As part of his charm offensive, Huang has pledged to increase jobs at ARM’s base in Cambridge and invest $100 million to build Britain’s largest supercomputer and an AI lab. Still, the battle for ARM is a reminder of what could have been; its takeover has been seen as an indictment of the UK’s inability to grow its tech stars into global titans.
“This is the golden age of AI in the UK — we’re going to go invest there,” he says, aiming to dispel suggestions that he will strip the company for Nvidia’s benefit.
Huang, sporting his new lockdown locks and orange shades, is among a group of American billionaires with rockstar followings. But it was not always that way. Born in Taiwan, he moved as a child to Thailand, where his father, a chemical engineer, worked at an oil refinery. His parents saved up to send Huang (real name Jen-Hsun) and his brother away from the conflict and to the US, before joining them there two years later.
Huang, who leapfrogged two years at a Baptist school in Kentucky, was a gifted but shy child. He recalls: “When I was in high school, I only had a few friends. We were all in the same three clubs: the math club, the computer club and the science club. We mostly sat around to do homework and play games. After school, we would go to the arcades to play some more games and also write some more game programs.”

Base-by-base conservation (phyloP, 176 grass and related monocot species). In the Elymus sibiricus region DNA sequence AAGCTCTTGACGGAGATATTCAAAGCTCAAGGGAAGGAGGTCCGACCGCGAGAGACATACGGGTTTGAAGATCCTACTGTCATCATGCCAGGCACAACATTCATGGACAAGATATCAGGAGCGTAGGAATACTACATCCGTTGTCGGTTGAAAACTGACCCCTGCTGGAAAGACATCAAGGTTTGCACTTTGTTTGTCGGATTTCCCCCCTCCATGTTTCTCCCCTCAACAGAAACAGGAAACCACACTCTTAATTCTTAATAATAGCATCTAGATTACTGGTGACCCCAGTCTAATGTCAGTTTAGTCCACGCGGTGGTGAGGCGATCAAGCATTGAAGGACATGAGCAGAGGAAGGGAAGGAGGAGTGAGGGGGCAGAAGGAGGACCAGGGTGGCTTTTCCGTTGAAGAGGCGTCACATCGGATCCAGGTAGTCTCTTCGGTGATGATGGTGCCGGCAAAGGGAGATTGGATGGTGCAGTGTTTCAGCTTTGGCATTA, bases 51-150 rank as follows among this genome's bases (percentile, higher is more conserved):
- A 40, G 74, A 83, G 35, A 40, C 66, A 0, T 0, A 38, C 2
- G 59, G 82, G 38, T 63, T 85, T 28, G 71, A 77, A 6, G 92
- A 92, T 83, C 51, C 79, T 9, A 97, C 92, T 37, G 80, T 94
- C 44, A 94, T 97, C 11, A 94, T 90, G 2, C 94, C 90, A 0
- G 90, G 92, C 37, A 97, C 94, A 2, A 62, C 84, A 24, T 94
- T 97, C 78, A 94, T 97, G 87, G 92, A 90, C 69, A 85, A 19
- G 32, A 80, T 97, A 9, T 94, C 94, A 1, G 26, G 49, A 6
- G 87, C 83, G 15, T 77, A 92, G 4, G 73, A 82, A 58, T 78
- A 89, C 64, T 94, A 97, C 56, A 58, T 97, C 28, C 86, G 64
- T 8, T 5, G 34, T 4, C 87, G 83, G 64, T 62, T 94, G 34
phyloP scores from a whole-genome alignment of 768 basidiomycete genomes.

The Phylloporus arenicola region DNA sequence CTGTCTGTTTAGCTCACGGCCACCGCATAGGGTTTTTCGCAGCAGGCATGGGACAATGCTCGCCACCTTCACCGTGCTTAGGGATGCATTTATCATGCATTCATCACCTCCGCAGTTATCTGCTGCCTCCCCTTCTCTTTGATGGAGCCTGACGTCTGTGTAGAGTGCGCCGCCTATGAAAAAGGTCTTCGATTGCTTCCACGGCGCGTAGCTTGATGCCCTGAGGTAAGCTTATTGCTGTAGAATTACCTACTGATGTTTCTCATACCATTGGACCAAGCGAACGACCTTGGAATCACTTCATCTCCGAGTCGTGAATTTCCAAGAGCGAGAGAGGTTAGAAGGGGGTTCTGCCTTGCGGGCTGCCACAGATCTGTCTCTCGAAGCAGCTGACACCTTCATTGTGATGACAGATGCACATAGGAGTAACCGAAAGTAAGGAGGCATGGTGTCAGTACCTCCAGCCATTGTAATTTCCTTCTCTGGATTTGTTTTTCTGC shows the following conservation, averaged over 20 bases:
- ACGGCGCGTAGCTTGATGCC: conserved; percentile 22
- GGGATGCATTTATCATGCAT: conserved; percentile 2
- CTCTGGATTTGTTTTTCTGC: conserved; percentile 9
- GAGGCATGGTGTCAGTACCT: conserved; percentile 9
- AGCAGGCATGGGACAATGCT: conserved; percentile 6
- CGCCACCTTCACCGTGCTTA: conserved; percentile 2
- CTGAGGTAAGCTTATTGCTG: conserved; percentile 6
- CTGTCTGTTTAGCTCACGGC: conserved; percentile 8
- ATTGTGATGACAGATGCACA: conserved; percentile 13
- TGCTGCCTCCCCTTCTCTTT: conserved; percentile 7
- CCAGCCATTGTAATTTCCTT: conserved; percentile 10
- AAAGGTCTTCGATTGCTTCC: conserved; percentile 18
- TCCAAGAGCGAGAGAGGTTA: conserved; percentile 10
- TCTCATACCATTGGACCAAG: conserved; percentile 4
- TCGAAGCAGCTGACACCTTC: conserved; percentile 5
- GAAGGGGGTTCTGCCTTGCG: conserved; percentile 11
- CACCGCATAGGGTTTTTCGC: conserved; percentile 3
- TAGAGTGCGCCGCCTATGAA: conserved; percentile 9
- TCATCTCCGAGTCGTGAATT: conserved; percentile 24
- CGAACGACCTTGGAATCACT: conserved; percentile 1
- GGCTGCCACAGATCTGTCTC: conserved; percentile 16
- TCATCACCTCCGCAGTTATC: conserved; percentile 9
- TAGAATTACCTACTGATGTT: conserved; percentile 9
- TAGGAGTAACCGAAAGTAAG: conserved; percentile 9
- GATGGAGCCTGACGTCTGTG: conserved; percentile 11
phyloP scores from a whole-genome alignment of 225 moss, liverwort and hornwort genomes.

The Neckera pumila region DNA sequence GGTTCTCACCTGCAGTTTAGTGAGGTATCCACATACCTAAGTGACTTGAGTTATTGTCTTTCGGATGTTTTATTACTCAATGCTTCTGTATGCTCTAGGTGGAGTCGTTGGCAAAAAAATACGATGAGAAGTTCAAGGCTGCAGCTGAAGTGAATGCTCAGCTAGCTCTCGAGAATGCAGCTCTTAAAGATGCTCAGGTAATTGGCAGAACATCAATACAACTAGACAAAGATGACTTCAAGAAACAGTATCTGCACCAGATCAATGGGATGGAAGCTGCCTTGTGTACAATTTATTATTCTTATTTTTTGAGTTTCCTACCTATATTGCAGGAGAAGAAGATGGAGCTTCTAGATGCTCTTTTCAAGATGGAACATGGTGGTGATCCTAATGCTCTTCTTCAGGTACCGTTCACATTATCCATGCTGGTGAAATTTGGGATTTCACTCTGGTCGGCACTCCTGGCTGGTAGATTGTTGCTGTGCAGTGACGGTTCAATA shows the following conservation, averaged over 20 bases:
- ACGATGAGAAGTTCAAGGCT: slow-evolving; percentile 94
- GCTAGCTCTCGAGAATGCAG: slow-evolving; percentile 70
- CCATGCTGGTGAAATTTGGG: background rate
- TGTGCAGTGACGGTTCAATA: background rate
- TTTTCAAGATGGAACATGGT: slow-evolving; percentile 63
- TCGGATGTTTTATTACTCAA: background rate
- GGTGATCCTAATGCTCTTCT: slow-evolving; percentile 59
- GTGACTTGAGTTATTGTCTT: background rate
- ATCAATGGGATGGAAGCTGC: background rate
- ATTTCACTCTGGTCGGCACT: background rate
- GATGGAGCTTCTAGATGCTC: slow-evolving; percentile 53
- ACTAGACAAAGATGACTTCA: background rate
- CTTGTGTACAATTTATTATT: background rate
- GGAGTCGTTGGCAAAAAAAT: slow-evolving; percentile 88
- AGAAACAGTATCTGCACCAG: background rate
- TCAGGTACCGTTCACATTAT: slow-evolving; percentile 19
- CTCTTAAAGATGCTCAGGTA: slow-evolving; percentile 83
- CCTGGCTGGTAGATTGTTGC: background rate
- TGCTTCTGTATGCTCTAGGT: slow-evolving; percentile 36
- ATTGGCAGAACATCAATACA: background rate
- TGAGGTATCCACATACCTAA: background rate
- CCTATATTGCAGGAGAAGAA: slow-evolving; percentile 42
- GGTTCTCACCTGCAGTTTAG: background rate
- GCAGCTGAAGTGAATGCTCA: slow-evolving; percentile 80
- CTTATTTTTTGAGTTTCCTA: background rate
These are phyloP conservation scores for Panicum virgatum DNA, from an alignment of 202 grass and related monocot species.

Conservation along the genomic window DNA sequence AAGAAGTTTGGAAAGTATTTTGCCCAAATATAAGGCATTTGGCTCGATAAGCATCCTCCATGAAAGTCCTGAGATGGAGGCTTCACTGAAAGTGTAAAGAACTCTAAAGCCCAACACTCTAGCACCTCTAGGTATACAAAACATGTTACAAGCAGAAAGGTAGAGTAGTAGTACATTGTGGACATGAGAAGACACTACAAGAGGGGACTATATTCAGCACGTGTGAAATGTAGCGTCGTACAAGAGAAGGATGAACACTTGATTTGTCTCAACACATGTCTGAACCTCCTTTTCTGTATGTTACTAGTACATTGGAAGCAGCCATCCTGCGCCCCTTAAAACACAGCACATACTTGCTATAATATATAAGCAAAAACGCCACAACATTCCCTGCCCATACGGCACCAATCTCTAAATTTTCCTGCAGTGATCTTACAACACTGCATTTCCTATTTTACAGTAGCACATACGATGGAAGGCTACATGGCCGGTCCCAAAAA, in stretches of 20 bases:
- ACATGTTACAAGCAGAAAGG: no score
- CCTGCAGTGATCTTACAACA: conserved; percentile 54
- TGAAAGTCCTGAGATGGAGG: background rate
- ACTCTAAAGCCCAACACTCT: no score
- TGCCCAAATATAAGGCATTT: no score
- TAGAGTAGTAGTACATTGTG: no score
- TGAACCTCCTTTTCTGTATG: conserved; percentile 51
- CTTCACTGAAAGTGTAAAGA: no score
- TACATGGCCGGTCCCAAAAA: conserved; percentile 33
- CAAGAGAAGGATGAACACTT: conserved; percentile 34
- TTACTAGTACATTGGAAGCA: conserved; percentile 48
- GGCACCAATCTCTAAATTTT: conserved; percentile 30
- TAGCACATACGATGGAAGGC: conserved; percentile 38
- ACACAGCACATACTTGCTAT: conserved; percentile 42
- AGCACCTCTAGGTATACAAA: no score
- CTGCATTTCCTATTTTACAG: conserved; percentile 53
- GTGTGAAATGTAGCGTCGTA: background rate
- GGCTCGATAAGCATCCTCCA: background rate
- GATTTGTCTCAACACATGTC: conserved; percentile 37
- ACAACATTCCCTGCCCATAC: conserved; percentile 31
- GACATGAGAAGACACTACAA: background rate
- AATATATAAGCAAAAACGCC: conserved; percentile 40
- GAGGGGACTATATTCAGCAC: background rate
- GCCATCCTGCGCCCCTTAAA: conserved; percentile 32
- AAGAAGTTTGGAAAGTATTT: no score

A job at Denny’s, the American diner chain, helped him become less introverted. “If you gave me a choice between staying home and doing homework versus going out, I’d just stay at home … so it was a great way to get me out.”
Matt Murphy, chief executive of Marvell, describes Huang as an “industry legend” who, unlike other Silicon Valley tycoons, has managed “not to grow a huge ego”. “He’s a very normal, down-to earth person, but he’s brilliant and thinks ten steps ahead,” says Murphy.
It was at a Denny’s in California, on his 30th birthday in 1993, that Huang and two electrical-engineer friends cooked up the idea to create Nvidia. They invested $40,000 of their own money to produce improved computer graphics for video games. The bet paid off handsomely. The company received venture capital backing and floated on Nasdaq in 1999. A $1,000 investment at the time would now be worth about $800,000. The company is now valued at $500 billion, making it the largest chip-maker in the world.